Furthermore, the industry presents a highly competitive landscape, where companies like Apple Inc. compete on the higher end of the cost spectrum, and others like Chinese company Xiaomi Corp. are involved in the lower end. Some of the most popular companies, however, compete in the interval set by these extremes, including Fitibit Inc., Withings S.A., amongst others. Usually companies which compete at the middle of the spectrum are facing lower margins, and some of them are looking for differentiation strategies to keep their competitive edge. Also in light of these last observations, Withings’ sale to Nokia seems to be a positive move as the Finland-based Company has the financial strengths needed to let the former grow without worrying too much about the profitability in the short term.
As the transaction is not a big-scale one, its structure is quite simple. Therefore, it will be settled in cash and it gives the Withings the value of €170m. The deal is expected to close in the early third quarter of 2016, subject to customary closing conditions and regulatory approval. As a result of the deal structure, Nokia will see a new Digital Health business unit headed by Withings’ CEO, Cedric Hutchings.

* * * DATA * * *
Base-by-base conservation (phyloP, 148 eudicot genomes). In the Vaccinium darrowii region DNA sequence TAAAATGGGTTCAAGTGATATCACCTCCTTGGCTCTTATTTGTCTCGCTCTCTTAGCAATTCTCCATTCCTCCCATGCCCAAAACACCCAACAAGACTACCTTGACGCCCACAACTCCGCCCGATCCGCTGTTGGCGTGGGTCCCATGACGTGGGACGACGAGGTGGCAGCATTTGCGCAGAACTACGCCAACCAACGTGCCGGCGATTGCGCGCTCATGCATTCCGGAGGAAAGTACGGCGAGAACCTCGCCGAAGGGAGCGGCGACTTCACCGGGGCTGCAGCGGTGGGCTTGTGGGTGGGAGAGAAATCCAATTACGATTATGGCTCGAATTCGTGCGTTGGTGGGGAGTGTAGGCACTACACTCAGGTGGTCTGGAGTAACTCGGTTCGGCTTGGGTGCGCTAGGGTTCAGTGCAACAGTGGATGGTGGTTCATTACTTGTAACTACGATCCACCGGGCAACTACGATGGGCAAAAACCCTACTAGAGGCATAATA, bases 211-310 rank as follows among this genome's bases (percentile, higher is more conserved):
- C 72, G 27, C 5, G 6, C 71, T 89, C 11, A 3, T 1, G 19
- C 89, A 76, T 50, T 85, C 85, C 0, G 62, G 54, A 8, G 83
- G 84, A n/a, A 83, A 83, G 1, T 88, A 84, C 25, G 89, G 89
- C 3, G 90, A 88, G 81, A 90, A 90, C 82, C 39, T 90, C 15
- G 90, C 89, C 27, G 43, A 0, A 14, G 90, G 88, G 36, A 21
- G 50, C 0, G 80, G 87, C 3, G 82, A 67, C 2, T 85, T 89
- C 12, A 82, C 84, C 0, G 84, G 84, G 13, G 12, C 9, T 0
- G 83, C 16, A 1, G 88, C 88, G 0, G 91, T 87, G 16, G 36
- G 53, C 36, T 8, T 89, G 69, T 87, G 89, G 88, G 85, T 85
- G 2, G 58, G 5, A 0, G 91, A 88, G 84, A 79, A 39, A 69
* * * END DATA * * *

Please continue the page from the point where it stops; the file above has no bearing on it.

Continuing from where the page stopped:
Given that Withings does not disclose its financial statements, it is hard to see whether this deal is fairly priced and how much of the price is attributed to synergies. Nevertheless, it is useful to know that the valuation of the wearable tech companies is in decline and that the Withings’ rival -Fitbid is currently trading at 60% below its post IPO peak.